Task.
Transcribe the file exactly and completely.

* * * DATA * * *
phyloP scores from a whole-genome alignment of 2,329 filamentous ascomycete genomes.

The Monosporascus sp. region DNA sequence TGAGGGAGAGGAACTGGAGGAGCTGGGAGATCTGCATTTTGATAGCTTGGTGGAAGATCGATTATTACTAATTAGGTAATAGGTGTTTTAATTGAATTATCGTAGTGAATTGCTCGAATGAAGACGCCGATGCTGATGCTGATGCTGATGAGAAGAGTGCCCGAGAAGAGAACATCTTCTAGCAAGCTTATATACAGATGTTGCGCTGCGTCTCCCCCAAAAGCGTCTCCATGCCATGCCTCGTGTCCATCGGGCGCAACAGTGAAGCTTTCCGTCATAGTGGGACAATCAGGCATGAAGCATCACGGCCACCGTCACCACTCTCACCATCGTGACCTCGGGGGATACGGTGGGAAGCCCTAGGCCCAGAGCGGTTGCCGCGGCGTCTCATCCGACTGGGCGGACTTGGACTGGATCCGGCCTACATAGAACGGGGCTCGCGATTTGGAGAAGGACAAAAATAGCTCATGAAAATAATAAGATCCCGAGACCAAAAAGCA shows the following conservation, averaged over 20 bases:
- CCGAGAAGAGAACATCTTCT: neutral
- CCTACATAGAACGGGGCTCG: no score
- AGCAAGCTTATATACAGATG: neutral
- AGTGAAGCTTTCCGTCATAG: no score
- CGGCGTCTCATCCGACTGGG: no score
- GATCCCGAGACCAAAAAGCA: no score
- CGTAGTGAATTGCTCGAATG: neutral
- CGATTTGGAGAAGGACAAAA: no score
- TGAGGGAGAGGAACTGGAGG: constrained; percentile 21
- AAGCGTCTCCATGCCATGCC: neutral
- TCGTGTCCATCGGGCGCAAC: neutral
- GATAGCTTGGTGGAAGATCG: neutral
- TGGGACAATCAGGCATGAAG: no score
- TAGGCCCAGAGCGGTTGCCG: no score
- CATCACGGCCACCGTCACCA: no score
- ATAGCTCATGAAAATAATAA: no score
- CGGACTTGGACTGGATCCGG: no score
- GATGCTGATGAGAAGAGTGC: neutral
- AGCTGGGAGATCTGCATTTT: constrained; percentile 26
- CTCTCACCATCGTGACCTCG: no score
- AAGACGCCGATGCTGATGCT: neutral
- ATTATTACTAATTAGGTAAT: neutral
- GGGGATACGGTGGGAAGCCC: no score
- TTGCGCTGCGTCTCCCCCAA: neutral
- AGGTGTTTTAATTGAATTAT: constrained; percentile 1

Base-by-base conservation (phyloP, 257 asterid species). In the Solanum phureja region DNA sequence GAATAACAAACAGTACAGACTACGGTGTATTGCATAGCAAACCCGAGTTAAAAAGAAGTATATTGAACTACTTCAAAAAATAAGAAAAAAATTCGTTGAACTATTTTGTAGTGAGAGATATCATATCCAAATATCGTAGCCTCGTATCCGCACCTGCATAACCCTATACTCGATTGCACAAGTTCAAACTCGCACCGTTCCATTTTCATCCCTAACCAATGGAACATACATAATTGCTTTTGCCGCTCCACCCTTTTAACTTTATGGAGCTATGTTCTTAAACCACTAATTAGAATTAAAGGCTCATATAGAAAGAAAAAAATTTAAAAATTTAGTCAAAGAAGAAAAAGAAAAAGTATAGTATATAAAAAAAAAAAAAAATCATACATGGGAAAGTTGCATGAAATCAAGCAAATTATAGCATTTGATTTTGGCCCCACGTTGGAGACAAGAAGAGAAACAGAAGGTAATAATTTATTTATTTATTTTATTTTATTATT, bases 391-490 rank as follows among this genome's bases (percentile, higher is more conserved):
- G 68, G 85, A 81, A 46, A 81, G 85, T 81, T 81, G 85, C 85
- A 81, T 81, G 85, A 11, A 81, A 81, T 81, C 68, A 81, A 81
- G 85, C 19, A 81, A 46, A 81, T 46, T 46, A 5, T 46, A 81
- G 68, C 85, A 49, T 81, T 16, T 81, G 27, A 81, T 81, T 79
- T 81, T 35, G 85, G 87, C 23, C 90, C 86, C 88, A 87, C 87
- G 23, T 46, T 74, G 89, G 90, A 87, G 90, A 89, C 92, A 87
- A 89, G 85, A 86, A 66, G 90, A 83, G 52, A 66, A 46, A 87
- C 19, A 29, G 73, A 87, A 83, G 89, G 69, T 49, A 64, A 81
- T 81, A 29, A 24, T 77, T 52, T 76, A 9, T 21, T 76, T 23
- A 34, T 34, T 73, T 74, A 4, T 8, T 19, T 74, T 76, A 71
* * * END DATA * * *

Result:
phyloP scores from a whole-genome alignment of 2,329 filamentous ascomycete genomes.

The Monosporascus sp. region DNA sequence TGAGGGAGAGGAACTGGAGGAGCTGGGAGATCTGCATTTTGATAGCTTGGTGGAAGATCGATTATTACTAATTAGGTAATAGGTGTTTTAATTGAATTATCGTAGTGAATTGCTCGAATGAAGACGCCGATGCTGATGCTGATGCTGATGAGAAGAGTGCCCGAGAAGAGAACATCTTCTAGCAAGCTTATATACAGATGTTGCGCTGCGTCTCCCCCAAAAGCGTCTCCATGCCATGCCTCGTGTCCATCGGGCGCAACAGTGAAGCTTTCCGTCATAGTGGGACAATCAGGCATGAAGCATCACGGCCACCGTCACCACTCTCACCATCGTGACCTCGGGGGATACGGTGGGAAGCCCTAGGCCCAGAGCGGTTGCCGCGGCGTCTCATCCGACTGGGCGGACTTGGACTGGATCCGGCCTACATAGAACGGGGCTCGCGATTTGGAGAAGGACAAAAATAGCTCATGAAAATAATAAGATCCCGAGACCAAAAAGCA shows the following conservation, averaged over 20 bases:
- CCGAGAAGAGAACATCTTCT: neutral
- CCTACATAGAACGGGGCTCG: no score
- AGCAAGCTTATATACAGATG: neutral
- AGTGAAGCTTTCCGTCATAG: no score
- CGGCGTCTCATCCGACTGGG: no score
- GATCCCGAGACCAAAAAGCA: no score
- CGTAGTGAATTGCTCGAATG: neutral
- CGATTTGGAGAAGGACAAAA: no score
- TGAGGGAGAGGAACTGGAGG: constrained; percentile 21
- AAGCGTCTCCATGCCATGCC: neutral
- TCGTGTCCATCGGGCGCAAC: neutral
- GATAGCTTGGTGGAAGATCG: neutral
- TGGGACAATCAGGCATGAAG: no score
- TAGGCCCAGAGCGGTTGCCG: no score
- CATCACGGCCACCGTCACCA: no score
- ATAGCTCATGAAAATAATAA: no score
- CGGACTTGGACTGGATCCGG: no score
- GATGCTGATGAGAAGAGTGC: neutral
- AGCTGGGAGATCTGCATTTT: constrained; percentile 26
- CTCTCACCATCGTGACCTCG: no score
- AAGACGCCGATGCTGATGCT: neutral
- ATTATTACTAATTAGGTAAT: neutral
- GGGGATACGGTGGGAAGCCC: no score
- TTGCGCTGCGTCTCCCCCAA: neutral
- AGGTGTTTTAATTGAATTAT: constrained; percentile 1

Base-by-base conservation (phyloP, 257 asterid species). In the Solanum phureja region DNA sequence GAATAACAAACAGTACAGACTACGGTGTATTGCATAGCAAACCCGAGTTAAAAAGAAGTATATTGAACTACTTCAAAAAATAAGAAAAAAATTCGTTGAACTATTTTGTAGTGAGAGATATCATATCCAAATATCGTAGCCTCGTATCCGCACCTGCATAACCCTATACTCGATTGCACAAGTTCAAACTCGCACCGTTCCATTTTCATCCCTAACCAATGGAACATACATAATTGCTTTTGCCGCTCCACCCTTTTAACTTTATGGAGCTATGTTCTTAAACCACTAATTAGAATTAAAGGCTCATATAGAAAGAAAAAAATTTAAAAATTTAGTCAAAGAAGAAAAAGAAAAAGTATAGTATATAAAAAAAAAAAAAAATCATACATGGGAAAGTTGCATGAAATCAAGCAAATTATAGCATTTGATTTTGGCCCCACGTTGGAGACAAGAAGAGAAACAGAAGGTAATAATTTATTTATTTATTTTATTTTATTATT, bases 391-490 rank as follows among this genome's bases (percentile, higher is more conserved):
- G 68, G 85, A 81, A 46, A 81, G 85, T 81, T 81, G 85, C 85
- A 81, T 81, G 85, A 11, A 81, A 81, T 81, C 68, A 81, A 81
- G 85, C 19, A 81, A 46, A 81, T 46, T 46, A 5, T 46, A 81
- G 68, C 85, A 49, T 81, T 16, T 81, G 27, A 81, T 81, T 79
- T 81, T 35, G 85, G 87, C 23, C 90, C 86, C 88, A 87, C 87
- G 23, T 46, T 74, G 89, G 90, A 87, G 90, A 89, C 92, A 87
- A 89, G 85, A 86, A 66, G 90, A 83, G 52, A 66, A 46, A 87
- C 19, A 29, G 73, A 87, A 83, G 89, G 69, T 49, A 64, A 81
- T 81, A 29, A 24, T 77, T 52, T 76, A 9, T 21, T 76, T 23
- A 34, T 34, T 73, T 74, A 4, T 8, T 19, T 74, T 76, A 71